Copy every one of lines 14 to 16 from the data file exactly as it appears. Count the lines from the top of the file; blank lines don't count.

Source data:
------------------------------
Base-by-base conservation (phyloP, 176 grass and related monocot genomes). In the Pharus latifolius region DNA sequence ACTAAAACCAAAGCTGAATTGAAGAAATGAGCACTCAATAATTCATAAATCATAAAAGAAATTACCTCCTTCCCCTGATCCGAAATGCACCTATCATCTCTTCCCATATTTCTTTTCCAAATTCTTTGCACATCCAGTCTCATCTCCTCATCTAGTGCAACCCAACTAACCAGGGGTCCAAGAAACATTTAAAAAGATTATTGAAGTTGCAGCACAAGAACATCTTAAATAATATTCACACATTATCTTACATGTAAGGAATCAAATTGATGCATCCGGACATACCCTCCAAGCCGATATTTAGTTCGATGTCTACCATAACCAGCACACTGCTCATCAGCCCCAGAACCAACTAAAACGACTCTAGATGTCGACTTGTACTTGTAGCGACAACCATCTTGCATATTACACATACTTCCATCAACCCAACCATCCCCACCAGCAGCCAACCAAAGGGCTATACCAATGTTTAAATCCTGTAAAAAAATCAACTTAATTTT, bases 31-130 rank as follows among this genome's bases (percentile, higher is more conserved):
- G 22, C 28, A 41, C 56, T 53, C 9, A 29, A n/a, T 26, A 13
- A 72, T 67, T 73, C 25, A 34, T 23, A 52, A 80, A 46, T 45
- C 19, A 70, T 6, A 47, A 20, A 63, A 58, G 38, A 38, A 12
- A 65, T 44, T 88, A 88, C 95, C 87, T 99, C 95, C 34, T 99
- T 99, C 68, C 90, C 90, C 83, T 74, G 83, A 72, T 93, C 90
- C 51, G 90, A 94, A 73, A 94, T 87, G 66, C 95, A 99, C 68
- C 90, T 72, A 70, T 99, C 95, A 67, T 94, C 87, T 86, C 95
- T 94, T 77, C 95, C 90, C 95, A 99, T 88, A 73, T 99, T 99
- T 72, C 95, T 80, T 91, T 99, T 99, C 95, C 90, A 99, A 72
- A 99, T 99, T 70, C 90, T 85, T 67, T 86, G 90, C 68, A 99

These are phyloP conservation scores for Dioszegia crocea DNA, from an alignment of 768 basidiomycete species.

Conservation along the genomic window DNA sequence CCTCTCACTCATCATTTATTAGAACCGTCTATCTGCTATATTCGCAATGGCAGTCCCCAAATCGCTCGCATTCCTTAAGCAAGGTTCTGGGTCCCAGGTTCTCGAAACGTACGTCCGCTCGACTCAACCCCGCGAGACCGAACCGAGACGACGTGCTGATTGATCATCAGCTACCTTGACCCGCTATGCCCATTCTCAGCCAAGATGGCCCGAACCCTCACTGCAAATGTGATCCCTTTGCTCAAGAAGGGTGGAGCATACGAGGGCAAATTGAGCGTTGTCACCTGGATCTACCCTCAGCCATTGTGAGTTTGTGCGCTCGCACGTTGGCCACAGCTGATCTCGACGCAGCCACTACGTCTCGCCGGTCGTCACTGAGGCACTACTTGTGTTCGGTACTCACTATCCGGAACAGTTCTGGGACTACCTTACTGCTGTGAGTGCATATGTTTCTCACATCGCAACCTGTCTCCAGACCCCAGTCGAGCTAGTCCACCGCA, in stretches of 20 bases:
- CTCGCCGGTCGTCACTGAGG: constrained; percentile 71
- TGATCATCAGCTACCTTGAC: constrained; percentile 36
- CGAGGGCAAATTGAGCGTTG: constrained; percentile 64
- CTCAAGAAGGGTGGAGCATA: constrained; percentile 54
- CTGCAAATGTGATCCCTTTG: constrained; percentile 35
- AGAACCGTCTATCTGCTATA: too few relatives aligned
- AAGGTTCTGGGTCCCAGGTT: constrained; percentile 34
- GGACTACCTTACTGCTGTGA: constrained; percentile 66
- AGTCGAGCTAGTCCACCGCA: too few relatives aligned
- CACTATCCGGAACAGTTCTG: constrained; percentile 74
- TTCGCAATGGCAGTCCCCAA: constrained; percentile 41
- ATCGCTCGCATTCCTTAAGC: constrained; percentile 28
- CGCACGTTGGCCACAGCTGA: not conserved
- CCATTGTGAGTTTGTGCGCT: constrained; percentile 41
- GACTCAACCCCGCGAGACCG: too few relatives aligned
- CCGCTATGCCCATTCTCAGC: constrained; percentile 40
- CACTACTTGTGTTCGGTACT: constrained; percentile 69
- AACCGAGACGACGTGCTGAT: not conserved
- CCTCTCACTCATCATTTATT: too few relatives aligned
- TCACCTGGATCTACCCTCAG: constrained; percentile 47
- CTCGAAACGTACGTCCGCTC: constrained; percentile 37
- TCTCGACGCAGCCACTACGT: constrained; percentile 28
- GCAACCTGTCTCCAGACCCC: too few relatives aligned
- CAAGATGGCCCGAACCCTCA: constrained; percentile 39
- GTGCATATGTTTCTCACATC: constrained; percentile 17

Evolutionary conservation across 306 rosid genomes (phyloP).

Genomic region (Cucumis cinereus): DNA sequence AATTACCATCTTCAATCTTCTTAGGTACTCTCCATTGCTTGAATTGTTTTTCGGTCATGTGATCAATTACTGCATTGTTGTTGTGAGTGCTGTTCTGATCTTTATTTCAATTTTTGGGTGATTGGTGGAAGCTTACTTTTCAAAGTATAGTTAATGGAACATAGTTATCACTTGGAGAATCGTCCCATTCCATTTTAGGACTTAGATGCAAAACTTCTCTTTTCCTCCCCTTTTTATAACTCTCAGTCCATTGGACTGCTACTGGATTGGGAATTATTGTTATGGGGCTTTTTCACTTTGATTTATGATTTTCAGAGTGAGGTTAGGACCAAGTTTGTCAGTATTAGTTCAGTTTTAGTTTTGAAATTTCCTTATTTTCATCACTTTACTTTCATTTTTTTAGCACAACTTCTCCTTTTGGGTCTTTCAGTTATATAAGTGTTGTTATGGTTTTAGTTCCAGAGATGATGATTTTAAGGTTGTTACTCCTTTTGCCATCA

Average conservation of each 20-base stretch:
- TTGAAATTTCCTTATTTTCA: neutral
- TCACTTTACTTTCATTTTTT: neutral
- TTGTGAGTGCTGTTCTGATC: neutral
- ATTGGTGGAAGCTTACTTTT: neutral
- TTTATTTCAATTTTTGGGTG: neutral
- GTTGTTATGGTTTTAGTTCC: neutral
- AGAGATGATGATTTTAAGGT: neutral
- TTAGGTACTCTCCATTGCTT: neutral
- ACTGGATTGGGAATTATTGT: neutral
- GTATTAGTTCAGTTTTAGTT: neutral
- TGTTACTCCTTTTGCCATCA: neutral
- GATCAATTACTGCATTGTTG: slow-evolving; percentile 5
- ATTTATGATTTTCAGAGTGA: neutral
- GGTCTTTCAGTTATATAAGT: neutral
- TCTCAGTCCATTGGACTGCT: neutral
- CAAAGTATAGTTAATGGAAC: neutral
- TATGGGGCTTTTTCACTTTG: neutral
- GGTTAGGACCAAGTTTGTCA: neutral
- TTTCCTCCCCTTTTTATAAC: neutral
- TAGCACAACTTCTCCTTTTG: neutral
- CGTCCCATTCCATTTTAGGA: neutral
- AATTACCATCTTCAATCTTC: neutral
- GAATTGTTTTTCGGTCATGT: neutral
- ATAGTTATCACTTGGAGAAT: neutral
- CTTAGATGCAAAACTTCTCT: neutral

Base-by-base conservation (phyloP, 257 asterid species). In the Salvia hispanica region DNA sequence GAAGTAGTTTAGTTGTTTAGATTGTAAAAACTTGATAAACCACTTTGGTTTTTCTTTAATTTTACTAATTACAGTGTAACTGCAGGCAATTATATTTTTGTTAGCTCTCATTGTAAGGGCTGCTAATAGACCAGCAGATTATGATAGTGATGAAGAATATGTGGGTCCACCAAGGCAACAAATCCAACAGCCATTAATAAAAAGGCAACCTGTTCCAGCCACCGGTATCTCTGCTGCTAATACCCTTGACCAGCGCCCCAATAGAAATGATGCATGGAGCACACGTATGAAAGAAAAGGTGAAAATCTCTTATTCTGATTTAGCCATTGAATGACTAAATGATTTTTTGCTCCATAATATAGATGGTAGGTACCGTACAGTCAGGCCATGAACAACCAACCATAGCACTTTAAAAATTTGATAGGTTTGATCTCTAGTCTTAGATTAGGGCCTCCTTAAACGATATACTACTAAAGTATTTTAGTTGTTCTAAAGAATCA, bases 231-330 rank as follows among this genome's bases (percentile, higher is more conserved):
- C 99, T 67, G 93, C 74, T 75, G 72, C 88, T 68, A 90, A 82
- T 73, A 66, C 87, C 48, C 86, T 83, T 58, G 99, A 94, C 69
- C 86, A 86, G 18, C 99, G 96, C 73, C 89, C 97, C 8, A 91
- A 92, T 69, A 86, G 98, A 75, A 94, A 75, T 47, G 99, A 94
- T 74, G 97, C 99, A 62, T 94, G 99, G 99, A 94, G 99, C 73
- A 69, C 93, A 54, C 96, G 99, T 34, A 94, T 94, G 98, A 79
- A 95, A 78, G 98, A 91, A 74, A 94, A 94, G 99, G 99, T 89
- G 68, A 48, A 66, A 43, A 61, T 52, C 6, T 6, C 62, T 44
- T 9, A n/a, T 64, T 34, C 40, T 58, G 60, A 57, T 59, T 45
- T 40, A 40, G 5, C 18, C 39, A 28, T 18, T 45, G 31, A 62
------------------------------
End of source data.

- CTCGCCGGTCGTCACTGAGG: constrained; percentile 71
- TGATCATCAGCTACCTTGAC: constrained; percentile 36
- CGAGGGCAAATTGAGCGTTG: constrained; percentile 64